For those who have read the typical day of a cruise ship passenger, do not get the idea that everyone is typical or that we are necessarily following the typical schedule. (Yes, we are getting at least an hour of vigorous exercise a day and are going light on breakfasts and lunches.) But it is hard not to miss the observation that there is a bit of self indulgence, perhaps even decadence, on this leg of our adventure. Does this sound like Joe and Embry?
Well, first of all we had no idea what this leg would be like. Our goal was simply to get across the Atlantic without flying. Our travel agent, D’Lane, figured this part out. The ship was being moved; and because of the low demand for transit cruises, the price was low. We figured the ship would be mostly empty with few amenities. Anything but. Way to go, D’Lane!
But to fully appreciate the dynamics involved in the Big Trip you need to know two things and only two things about us: Embry is a Presbyterian and I am an Episcopalian. (Yes, we both are active members of All Souls EPISCOPAL Church in
DC, but Embry was brought up Presbyterian and insists on identifying herself as such.)
First a word on Presbyterians. Presbyterians are earnest, hard working and serious. Because they are hard working and serious, they make money and they save money. The fundamental principle, however, which governs behavior by Presbyterians is inconspicuous consumption, which is to say that they do not ever want to do anything that would let on that they have money or are anything other than the God fearing, simple-living people that they are. This fact is important for a number of reasons, the most important being that Embry is financing this trip.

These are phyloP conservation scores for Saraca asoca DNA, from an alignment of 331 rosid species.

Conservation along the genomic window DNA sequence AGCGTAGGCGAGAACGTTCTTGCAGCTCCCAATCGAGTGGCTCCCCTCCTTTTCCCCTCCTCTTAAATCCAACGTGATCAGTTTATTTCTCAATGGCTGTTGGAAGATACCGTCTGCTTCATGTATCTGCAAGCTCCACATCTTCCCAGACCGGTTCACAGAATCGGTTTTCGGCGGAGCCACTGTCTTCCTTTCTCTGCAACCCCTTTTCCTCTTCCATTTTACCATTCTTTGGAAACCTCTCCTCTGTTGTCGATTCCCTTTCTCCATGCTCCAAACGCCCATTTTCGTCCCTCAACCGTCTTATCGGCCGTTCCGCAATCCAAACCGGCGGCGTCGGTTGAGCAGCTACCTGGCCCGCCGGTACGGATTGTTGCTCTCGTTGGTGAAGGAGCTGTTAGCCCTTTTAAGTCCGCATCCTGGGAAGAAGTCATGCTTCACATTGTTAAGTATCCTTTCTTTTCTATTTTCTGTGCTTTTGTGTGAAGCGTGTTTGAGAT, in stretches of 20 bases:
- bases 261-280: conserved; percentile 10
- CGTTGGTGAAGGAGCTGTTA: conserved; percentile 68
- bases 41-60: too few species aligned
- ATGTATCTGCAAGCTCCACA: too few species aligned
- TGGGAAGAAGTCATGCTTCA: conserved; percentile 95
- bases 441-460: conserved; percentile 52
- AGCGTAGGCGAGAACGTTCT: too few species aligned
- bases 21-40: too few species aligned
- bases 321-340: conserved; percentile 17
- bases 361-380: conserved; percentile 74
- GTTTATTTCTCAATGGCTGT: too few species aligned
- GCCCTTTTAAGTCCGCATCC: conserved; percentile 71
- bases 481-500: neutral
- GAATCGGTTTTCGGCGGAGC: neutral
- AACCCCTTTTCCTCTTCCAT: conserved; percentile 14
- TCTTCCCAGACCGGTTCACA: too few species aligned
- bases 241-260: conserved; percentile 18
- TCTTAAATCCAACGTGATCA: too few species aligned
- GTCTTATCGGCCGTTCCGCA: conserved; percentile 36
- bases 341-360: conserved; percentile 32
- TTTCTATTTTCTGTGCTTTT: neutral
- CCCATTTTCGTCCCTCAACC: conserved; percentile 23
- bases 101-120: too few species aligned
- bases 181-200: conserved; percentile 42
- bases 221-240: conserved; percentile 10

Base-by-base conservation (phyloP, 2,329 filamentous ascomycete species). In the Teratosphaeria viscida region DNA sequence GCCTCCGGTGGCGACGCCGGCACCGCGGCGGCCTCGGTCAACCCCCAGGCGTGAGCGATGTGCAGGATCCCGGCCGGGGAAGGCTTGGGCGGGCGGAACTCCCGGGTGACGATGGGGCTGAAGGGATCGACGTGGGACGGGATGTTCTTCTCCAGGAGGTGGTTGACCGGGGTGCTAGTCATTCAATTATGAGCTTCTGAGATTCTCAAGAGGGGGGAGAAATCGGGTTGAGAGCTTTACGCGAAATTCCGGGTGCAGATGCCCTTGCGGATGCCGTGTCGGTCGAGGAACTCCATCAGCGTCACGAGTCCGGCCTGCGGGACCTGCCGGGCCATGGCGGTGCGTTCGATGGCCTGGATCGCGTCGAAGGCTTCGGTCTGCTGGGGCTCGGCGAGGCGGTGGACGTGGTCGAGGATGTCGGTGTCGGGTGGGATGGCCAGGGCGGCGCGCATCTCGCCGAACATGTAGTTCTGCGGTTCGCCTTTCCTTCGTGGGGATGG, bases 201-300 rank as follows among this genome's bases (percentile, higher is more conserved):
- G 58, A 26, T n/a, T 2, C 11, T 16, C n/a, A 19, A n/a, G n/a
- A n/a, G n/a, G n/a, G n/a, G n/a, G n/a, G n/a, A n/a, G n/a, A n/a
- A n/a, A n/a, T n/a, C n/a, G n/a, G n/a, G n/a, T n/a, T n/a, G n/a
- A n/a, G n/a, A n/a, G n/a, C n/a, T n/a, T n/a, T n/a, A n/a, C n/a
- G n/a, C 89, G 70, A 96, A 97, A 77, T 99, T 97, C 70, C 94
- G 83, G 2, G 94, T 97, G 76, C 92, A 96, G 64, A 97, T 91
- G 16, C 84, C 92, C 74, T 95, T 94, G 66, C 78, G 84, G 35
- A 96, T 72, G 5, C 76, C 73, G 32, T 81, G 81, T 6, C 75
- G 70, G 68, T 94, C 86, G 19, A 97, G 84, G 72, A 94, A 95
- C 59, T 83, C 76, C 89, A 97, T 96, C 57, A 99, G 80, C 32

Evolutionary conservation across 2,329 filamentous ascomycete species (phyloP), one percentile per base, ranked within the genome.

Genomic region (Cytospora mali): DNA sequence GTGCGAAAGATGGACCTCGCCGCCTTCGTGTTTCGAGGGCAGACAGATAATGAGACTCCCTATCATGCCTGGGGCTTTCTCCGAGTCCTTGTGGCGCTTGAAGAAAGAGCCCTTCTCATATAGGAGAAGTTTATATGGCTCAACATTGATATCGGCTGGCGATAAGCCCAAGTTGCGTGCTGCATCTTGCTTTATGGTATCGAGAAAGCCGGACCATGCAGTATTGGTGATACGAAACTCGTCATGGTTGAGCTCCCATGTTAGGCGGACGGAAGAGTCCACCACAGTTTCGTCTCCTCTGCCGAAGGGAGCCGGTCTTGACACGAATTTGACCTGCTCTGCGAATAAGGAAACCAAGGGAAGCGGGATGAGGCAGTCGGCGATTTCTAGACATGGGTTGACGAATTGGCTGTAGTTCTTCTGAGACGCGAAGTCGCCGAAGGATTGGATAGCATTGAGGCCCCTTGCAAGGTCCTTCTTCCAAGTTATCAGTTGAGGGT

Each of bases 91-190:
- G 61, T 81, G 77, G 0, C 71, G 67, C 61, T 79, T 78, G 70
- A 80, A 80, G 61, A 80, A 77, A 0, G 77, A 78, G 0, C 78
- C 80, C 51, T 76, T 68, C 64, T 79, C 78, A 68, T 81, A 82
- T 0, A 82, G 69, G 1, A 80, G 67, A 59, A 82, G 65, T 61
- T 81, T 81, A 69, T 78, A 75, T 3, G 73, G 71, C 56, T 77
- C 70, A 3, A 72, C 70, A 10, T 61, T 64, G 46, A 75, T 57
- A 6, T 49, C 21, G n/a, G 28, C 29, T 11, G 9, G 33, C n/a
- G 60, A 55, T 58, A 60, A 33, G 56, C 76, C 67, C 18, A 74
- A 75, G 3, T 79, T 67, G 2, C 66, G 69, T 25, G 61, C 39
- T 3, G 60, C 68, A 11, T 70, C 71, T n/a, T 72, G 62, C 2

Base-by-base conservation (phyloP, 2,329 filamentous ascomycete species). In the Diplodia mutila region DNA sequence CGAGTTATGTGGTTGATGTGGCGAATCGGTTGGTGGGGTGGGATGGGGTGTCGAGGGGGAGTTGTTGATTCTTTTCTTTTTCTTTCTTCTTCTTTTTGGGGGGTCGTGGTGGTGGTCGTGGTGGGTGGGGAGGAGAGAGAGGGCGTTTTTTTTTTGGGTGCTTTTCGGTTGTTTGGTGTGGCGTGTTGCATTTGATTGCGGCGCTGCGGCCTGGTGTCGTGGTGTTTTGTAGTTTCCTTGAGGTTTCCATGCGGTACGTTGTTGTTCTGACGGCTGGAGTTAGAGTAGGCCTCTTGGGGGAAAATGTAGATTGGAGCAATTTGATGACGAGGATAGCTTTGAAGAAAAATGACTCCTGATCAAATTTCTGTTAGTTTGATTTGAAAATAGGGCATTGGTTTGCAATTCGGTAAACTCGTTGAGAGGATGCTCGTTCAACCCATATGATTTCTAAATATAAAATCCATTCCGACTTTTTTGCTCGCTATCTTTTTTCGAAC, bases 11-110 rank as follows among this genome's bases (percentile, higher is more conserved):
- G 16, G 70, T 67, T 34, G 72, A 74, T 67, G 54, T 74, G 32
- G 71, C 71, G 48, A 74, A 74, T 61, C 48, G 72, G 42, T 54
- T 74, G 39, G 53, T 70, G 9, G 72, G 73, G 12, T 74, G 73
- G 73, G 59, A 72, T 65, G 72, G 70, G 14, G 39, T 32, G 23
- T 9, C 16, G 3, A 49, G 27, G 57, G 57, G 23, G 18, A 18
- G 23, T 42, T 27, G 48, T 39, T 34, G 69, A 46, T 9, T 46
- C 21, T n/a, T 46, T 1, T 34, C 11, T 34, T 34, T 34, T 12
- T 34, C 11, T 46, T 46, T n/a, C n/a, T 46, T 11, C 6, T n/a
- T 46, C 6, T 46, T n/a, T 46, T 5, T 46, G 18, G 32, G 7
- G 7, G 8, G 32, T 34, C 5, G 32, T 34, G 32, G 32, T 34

Episcopalians on the other hand are polar opposites. Because of our obsession with self indulgence and pursuing the good life, we spend what little money we have on ourselves and have little left over for savings or anything else. The driving principle behind our behavior, however, is to create the illusion that we are successful and wealthy, and for the most part we succeed in this—in some cases thanks in part to an industrialist grandfather or rich uncle , who being a good Episcopalian did not give his fortune away to worthwhile charities as would surely have been the case were he a Presbyterian . The whole idea of understated elegance was invented by Episcopalians because we have good taste but can’t afford to buy anything. An Episcopalian friend of mine once commented that anything requiring hard work was not worth doing. That pretty much sums it up. This fact is important for a number of reasons, the most important being that without an Episcopalian involved, Embry would be staying exclusively in third class hotels and taking buses across Africa. That would not be a good thing. And were not a Presbyterian involved, this Episcopalian would be glued in front of the TV watching the NCAA basketball tournament and complaining about the weather and the Republicans in Congress. This also would not be a good thing—at least compared to this alternative.
And because we have been married for 50 years (come December 28), we have both have had a positive influence on each other. Embry is enjoying this Holland America cruise as much as, if not more, than I am. And I am working hard every day to prepare myself mentally for the container ship Pacific crossing on the penultimate leg. Without each other this trip would never have happened.